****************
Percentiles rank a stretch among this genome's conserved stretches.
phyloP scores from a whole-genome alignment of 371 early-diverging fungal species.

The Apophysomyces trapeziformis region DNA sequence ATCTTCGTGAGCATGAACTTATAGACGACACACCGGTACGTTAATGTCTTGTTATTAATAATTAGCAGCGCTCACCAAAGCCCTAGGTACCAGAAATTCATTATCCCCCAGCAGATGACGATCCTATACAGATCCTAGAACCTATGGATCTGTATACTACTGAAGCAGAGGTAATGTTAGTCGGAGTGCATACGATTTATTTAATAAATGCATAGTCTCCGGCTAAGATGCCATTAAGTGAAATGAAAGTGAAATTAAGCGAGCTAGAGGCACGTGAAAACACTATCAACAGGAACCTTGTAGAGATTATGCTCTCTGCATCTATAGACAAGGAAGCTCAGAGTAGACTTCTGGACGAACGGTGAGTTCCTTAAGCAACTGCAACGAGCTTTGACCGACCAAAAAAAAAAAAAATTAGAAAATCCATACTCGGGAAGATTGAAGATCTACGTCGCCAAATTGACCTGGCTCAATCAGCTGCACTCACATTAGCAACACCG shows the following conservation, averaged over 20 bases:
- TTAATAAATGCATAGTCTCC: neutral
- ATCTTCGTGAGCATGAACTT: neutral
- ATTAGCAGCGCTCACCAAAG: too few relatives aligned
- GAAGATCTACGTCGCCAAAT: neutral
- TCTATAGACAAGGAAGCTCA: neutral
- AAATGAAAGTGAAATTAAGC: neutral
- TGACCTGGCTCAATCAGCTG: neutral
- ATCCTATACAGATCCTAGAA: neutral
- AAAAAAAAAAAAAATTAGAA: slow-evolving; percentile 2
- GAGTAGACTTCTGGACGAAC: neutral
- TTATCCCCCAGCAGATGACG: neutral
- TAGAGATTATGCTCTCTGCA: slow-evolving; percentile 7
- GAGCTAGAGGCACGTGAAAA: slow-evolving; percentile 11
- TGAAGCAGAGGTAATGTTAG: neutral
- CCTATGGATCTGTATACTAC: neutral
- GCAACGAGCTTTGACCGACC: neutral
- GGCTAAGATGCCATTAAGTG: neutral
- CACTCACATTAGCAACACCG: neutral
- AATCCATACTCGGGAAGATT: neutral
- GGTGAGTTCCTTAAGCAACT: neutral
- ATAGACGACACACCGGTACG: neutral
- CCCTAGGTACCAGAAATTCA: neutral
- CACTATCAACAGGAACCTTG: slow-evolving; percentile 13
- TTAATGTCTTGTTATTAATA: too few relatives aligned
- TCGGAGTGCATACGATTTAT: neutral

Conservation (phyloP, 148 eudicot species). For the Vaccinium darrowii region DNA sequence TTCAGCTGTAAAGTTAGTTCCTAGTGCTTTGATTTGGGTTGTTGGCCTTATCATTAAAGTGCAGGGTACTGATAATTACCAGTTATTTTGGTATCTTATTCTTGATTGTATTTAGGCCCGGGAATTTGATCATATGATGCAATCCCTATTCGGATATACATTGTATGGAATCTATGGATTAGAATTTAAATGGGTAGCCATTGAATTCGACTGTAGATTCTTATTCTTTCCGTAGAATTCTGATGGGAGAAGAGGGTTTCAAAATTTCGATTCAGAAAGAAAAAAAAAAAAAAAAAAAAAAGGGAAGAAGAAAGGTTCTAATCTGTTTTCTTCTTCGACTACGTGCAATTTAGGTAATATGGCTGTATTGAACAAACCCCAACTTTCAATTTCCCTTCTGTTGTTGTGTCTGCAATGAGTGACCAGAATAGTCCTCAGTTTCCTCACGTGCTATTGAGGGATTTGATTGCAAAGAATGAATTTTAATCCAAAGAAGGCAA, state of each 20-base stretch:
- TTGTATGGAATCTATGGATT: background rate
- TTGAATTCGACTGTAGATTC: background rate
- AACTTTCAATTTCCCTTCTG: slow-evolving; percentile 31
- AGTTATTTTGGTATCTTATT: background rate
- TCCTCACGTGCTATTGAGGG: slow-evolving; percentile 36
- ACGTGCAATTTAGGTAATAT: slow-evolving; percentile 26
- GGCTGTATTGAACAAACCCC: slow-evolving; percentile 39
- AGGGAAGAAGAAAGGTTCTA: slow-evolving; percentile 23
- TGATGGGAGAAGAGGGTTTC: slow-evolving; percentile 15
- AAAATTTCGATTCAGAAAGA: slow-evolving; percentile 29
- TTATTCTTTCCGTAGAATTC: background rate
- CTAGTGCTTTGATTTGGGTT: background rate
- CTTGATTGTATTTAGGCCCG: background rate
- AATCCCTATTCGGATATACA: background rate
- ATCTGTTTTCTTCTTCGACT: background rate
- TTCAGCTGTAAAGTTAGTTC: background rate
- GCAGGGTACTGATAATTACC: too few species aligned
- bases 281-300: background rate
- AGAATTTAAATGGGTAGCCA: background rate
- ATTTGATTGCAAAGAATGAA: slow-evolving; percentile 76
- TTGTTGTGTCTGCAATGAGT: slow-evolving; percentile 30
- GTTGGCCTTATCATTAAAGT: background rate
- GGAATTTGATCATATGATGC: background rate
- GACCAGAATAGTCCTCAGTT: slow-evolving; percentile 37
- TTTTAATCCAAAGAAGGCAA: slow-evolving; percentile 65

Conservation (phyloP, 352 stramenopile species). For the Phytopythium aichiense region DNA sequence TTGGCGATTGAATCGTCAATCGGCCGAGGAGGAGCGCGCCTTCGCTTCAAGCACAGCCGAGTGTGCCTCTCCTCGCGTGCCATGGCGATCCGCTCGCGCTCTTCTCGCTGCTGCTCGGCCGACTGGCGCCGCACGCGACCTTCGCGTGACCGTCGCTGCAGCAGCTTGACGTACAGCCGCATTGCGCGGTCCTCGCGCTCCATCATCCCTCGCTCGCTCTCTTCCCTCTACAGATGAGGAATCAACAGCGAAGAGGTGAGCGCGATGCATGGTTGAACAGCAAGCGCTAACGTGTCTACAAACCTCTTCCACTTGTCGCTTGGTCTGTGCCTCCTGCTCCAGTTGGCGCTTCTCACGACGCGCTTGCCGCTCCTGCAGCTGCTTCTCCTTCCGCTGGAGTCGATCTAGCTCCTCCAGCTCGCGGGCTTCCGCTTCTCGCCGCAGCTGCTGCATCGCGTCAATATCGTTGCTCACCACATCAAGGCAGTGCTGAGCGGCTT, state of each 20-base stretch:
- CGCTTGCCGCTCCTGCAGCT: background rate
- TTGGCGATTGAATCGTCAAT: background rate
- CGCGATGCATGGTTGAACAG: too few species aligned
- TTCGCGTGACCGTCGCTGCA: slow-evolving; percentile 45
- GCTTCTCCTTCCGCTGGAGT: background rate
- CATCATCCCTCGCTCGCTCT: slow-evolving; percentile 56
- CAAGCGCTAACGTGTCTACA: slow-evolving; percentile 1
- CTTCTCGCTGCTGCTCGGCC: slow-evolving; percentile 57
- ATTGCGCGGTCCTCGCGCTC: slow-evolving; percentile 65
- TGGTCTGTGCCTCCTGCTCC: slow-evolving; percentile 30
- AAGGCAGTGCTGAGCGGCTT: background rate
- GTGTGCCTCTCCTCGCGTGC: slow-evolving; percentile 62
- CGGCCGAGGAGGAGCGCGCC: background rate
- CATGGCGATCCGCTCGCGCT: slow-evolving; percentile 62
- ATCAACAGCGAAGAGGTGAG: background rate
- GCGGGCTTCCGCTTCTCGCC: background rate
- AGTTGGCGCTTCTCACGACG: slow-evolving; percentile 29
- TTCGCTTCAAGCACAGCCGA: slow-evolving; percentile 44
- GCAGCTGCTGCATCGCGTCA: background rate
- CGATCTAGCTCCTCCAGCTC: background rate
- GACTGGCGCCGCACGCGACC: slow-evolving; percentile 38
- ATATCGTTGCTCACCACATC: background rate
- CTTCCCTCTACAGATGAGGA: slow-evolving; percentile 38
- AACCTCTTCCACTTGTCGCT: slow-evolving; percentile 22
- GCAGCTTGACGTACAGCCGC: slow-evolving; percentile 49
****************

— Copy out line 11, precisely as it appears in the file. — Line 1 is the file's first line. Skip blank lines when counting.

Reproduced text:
- ATCCTATACAGATCCTAGAA: neutral